@Counting_Pine: That's a very, very good idea! I could use a default output screen other than the visible one, so I don't even need to modify all my graphical sentences. How come I didn't think about that? This is the solution I was looking for. Thanks!

Now... I'm still concerned about one thing: if I can see the mouse cursor skipping frames when I use ScreenLock/ScreenUnlock around just a couple of graphical sentences and it's clearly noticeable, then it means not only the mouse cursor, but everything is being drawn with a noticeable delay. This does not seem to happen in GNU/Linux or Windows. How is the redrawing of the screen triggered? Is it synced with the vertical retrace? Does the clock interrupt at its default (lowest) speed have anything to do with it in DOS? Because if it were so, then it would make sense that every ScreenUnlock would wait till next clock (up to on 18.2th of a second) and then, possibly, to the next vertical retrace, causing a significant slowdown.
xlucas
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Re: Why are graphics so slow, especially in high resolution, in DOS?

Postby xlucas » Sep 05, 2016 5:04

Verified I have VESA 3.0.
I tried something like what Counting Pine suggested, but didn't work:
- I made a FakeScreenLock routine that created a counter like that used by ScreenLock and, when the counter was at zero, used ScreenSet to change the active page, but not the visual one, so everything got written to that one
- I made a FakeScreenUnlock that also used the counter and, when it reached zero, copied the contents from page 1 to page 0 with ScreenCopy and then used ScreenSet 0, 0 to return graphics to normal
- I #undef'd ScreenLock and ScreenUnlock and #define'd them again as these two routines
- The result was the same as with the original ScreenLock and ScreenUnlock. It looks like FreeBasic won't draw the mouse cursor if the current active page is not the same as the visual page???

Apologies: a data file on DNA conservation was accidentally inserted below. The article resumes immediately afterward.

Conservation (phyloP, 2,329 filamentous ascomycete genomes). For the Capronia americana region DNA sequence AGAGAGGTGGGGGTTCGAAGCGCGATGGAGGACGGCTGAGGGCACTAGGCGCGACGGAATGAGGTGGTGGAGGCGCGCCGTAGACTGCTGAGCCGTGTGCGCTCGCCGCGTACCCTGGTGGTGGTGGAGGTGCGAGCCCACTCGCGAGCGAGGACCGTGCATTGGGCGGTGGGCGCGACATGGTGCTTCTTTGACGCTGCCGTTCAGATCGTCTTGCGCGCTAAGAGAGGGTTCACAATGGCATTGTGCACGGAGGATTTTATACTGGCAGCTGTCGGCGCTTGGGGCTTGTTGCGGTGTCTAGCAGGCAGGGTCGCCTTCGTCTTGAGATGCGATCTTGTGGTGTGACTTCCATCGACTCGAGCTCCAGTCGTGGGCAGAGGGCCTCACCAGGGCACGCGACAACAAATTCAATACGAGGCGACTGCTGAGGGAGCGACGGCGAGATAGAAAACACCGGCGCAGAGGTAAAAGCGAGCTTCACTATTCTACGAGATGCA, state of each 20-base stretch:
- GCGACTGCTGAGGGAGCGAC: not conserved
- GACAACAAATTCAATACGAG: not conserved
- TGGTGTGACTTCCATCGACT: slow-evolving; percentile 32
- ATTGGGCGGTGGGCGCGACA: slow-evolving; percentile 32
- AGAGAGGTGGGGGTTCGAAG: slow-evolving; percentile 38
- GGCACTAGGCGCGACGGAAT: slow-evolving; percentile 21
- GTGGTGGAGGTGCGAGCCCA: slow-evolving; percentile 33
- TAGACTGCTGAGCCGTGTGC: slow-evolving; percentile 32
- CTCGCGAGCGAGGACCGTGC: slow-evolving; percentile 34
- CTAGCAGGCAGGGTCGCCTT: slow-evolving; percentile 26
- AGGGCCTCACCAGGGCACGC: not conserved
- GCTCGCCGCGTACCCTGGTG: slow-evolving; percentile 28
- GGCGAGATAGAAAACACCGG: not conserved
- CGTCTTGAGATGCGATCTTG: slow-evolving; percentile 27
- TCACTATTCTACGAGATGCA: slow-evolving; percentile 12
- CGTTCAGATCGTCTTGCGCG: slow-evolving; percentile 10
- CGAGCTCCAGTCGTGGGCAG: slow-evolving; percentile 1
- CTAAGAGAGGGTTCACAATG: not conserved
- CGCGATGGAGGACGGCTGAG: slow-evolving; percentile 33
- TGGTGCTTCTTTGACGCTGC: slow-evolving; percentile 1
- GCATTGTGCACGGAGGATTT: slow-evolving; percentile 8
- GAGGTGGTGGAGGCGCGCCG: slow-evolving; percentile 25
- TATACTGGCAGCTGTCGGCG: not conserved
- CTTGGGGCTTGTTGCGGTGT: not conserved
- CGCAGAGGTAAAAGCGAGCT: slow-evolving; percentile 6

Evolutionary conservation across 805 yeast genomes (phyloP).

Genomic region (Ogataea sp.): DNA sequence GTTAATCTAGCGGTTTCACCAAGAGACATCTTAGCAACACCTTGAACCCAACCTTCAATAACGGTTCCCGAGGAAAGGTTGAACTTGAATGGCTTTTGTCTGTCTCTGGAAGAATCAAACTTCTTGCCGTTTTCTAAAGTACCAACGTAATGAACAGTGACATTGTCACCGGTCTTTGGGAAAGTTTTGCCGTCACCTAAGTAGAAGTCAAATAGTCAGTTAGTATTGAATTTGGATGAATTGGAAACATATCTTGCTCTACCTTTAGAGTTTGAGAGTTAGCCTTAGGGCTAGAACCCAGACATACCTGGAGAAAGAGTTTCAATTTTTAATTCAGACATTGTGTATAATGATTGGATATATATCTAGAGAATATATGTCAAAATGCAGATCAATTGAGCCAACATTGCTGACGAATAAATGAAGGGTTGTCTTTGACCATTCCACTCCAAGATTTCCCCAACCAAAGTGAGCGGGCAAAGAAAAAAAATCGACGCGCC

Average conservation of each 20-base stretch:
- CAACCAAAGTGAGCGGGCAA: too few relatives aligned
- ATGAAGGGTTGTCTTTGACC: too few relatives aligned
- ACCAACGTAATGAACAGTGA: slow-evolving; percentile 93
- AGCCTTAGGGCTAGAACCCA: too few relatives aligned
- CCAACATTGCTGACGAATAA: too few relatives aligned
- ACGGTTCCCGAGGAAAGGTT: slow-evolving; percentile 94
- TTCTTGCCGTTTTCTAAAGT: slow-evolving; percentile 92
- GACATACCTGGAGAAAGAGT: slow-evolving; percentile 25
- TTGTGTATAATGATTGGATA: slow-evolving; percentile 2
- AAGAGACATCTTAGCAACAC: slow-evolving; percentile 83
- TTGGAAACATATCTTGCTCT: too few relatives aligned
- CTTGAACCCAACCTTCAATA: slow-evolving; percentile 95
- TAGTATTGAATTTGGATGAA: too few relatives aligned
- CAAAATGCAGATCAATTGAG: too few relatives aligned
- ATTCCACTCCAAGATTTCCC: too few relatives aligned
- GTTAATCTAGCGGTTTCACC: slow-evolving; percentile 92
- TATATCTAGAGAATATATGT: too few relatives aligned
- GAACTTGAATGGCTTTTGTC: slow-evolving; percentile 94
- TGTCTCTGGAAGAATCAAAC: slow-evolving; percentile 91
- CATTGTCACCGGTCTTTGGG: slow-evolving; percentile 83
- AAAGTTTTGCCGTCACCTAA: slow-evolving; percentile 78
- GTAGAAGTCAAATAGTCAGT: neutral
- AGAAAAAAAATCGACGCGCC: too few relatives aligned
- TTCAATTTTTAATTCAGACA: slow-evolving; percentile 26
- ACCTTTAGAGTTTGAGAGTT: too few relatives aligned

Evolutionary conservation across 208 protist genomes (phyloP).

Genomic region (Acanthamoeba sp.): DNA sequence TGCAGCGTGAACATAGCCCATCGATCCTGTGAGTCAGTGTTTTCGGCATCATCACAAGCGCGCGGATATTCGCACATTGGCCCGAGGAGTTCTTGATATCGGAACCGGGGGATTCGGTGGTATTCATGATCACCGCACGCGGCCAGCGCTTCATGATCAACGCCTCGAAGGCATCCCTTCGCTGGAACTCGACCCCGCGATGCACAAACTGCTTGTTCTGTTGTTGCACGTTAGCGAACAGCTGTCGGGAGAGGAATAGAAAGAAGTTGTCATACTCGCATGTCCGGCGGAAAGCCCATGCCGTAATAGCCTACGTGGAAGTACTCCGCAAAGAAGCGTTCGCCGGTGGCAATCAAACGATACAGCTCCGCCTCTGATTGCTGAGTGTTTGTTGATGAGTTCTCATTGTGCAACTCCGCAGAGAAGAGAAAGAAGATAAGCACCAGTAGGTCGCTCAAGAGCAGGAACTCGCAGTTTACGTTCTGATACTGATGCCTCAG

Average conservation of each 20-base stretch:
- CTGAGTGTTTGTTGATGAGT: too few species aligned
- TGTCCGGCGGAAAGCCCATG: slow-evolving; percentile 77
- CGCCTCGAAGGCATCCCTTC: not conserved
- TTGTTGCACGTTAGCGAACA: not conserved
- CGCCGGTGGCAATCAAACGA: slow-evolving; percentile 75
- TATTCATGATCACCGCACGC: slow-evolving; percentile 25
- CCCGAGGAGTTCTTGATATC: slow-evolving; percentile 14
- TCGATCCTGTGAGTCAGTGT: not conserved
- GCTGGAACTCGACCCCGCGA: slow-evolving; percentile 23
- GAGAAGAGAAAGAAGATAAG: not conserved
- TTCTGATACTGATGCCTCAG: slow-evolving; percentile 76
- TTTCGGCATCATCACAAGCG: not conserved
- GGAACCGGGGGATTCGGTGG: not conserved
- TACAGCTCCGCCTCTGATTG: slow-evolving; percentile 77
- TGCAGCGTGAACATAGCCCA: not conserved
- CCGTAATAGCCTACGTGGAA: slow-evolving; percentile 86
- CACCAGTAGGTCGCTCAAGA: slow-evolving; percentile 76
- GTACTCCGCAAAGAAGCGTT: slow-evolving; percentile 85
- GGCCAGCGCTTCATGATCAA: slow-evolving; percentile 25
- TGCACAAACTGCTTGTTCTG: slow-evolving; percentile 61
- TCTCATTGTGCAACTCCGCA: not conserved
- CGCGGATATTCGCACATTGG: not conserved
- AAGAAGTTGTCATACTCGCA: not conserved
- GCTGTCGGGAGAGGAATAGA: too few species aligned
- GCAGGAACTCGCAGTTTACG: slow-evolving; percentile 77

MrSwiss
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Re: Why are graphics so slow, especially in high resolution, in DOS?

Postby MrSwiss » Sep 05, 2016 14:03

@xlucas,

as far as I can recall (the old DOS times), the BIOS-Interrupt 10 (screen), is very slow.
The only alternative I know of, was writing straight to (VGA) Card-Memory, using ASM ...
(very much forbidden, by Micros...t)
DamageX
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Re: Why are graphics so slow, especially in high resolution, in DOS?

Postby DamageX » Sep 27, 2016 6:25

You might need to use utilities such as FASTVID or MTRRLFBE to enable write combining for faster screen updates under pure DOS.

With write combining enabled, sequential writes (eg. framebuffer copy) to video memory usually become 2-3x faster.
DavidS
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Re: Why are graphics so slow, especially in high resolution, in DOS?

Postby DavidS » Sep 27, 2016 14:43

As FreeBASIC writes dirrectly to the FrameBuffer on DOS, and locking the screen prevents redrawing the mouse pointer, you should definitely use offscreen buffers.

And for actualy updating the visable screen, instead of flipping the page it would likely work faster to just use get/put to blit the updated areas only (doing so while the screen is locked, to prevent artifacts from the mouse cursor).
xlucas
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Re: Why are graphics so slow, especially in high resolution, in DOS?

Postby xlucas » Sep 29, 2016 7:06

Thanks, guys. Yes, I think ScreenLock and ScreenUnlock were the whole problem. They do seem to trigger something slow in DOS. I disabled them completely for that platform and everything looks fine now. Of course, the screen is painted more slowly than in Linux and Windows, because it's being refreshed on every statement, but it does not flicker and now the mouse pointer moves smoothly :)